The new Silver Springs State Park near Ocala gives kayakers their first chance to launch at the famous springhead and paddle an exquisite waterway that has never been open to kayakers before.
Post Tagged with: "wildlife"
I’ve paddled a lot of trails in the Everglades, but so far, the Turner River is my favorite. It goes from pristine cypress swamp, through mangrove tunnels to sawgrass marsh, and it teems with birds, gators and fish. It’s everything the Everglades offers in one trip.
The winter season is the best time to camp in Florida’s Everglades, and there are dozens of campground choices, from the front country to the backcountry. Here’s our guide.
People and birds alike enjoy the beautiful beaches and sandbars plus the pristine mangrove creeks at Bunche Beach. There are several routes for kayakers or it’s a great place for just combing the beach and enjoying the wildlife.
When it’s chilly, you can see dozens of manatees at this free park. Even without manatees, the Orange River is a beautiful kayak trail through Old Florida scenery.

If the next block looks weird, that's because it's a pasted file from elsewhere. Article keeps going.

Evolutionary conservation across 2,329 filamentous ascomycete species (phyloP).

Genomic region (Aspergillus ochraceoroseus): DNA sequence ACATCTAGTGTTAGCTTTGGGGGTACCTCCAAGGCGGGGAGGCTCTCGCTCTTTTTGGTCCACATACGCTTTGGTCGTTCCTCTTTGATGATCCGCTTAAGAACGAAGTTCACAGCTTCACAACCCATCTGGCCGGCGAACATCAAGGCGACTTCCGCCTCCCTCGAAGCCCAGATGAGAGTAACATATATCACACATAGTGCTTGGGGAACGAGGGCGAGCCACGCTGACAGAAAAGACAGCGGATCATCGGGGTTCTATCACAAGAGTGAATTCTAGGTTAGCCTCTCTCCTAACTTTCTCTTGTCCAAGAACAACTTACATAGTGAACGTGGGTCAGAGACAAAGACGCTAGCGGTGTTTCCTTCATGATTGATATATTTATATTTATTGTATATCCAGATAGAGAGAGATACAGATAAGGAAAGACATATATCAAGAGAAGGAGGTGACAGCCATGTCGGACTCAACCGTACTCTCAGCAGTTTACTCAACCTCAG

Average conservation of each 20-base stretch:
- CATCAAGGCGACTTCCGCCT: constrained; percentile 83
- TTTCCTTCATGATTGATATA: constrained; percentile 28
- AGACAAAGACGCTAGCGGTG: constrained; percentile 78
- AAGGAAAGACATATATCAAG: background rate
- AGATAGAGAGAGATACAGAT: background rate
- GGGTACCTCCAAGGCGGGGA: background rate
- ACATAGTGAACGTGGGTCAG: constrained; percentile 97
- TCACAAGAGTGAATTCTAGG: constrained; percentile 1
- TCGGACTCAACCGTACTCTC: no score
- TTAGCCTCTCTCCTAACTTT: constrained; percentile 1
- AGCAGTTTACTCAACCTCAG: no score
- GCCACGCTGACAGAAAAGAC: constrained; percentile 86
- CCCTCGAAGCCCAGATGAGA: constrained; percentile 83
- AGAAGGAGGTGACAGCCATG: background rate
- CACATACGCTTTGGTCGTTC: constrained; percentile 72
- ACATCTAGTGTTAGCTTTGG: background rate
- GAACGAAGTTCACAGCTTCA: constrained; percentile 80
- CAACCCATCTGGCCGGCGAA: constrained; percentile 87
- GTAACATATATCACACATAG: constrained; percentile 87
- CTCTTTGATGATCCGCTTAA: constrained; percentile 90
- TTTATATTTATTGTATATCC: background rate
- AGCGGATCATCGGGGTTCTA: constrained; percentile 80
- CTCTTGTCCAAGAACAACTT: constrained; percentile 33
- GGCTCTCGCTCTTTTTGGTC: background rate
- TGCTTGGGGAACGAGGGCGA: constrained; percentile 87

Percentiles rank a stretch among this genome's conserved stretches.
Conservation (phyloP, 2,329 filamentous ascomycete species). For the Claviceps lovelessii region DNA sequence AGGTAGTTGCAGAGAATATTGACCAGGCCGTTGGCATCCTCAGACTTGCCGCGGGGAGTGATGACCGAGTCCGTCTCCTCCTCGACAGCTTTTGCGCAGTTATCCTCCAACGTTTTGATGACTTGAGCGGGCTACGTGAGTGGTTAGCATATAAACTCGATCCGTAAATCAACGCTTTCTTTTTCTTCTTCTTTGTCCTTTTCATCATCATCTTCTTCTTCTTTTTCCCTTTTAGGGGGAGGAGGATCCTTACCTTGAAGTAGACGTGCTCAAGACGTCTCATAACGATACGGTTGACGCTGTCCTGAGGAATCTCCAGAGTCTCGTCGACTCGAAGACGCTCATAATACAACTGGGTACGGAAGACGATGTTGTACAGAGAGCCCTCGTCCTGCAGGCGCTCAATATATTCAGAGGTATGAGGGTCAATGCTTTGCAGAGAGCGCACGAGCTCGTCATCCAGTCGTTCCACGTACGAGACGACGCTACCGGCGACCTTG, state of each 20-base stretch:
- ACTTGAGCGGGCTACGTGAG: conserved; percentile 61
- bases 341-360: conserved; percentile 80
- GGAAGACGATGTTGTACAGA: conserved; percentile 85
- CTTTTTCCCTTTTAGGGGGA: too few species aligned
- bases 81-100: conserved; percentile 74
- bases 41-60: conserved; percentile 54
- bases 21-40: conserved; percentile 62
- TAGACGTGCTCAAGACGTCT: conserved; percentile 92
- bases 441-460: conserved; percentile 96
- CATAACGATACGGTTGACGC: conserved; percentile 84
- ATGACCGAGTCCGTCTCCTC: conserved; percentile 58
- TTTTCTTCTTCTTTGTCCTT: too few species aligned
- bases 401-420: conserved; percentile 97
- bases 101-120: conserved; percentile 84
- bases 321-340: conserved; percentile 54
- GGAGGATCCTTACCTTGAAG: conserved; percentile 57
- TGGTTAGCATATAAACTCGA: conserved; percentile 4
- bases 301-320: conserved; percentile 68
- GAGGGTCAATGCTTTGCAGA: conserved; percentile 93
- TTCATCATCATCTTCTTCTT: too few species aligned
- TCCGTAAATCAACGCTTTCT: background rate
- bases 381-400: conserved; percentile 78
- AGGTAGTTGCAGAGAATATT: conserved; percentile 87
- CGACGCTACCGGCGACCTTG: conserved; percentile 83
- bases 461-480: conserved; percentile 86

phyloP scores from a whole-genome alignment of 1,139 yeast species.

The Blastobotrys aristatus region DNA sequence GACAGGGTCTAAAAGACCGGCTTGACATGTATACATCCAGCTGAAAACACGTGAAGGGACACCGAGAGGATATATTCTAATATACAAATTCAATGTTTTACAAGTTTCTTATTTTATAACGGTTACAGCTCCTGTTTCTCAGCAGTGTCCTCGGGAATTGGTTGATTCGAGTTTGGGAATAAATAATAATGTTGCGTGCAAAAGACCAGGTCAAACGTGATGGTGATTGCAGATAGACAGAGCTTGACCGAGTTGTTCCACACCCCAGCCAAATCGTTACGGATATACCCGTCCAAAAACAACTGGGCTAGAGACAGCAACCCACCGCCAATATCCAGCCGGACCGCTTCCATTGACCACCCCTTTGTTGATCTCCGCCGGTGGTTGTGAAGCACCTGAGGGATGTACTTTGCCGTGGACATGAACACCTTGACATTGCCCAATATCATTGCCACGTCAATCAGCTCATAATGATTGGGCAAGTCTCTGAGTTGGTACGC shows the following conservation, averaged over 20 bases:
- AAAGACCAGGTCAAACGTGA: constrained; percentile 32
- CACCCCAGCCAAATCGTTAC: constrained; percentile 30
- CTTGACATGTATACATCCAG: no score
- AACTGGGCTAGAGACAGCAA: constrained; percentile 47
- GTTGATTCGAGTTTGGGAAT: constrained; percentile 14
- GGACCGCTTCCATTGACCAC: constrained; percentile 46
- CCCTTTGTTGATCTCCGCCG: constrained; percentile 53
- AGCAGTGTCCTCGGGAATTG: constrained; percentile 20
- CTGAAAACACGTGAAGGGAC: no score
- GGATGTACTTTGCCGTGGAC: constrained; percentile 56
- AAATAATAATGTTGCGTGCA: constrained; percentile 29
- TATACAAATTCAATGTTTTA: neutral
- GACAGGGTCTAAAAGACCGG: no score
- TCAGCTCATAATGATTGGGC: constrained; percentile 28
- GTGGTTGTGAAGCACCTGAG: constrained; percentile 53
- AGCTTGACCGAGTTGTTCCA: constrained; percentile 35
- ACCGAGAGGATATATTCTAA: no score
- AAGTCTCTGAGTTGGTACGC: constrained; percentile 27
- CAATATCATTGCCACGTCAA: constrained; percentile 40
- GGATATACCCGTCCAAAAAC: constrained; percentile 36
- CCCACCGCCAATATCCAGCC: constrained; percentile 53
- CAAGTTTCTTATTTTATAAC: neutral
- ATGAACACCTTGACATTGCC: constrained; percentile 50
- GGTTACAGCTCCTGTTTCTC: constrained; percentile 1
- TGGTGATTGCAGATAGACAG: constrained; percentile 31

One of the best places to see wood storks and other wading birds nesting up close in winter is Wakodahatchee Preserve in Delray Beach. In February and March, dozens of storks build nests close to an easy-to-walk .75 mile boardwalk.
Everglades National Park is vast and there are many deep-into-the-wild places to explore. But one of my favorite Everglades experiences is Shark Valley off the Tamiami Trail west of Miami. The 15-mile loop path is the best traffic-free scenic bicycle trail in South Florida.
If you’re lucky, you can see manatees in lots of waterways around Florida, but here are a few locations where, in winter, you can reliably admire these charming creatures — and even kayak with them.
Merritt Island Wildlife Refuge is a year-round refuge for birds and other living things, from the dazzling roseate spoonbills to the American bald eagle. During the fall migration, birding is especially good.
Marineland was the original oceanarium and the first to discover you could train dolphins to perform. Read its fascinating history, an excerpt from the new book, “A New Guide to Old Florida Attractions: From Mermaids to Singing Towers,” by Doug Alderson.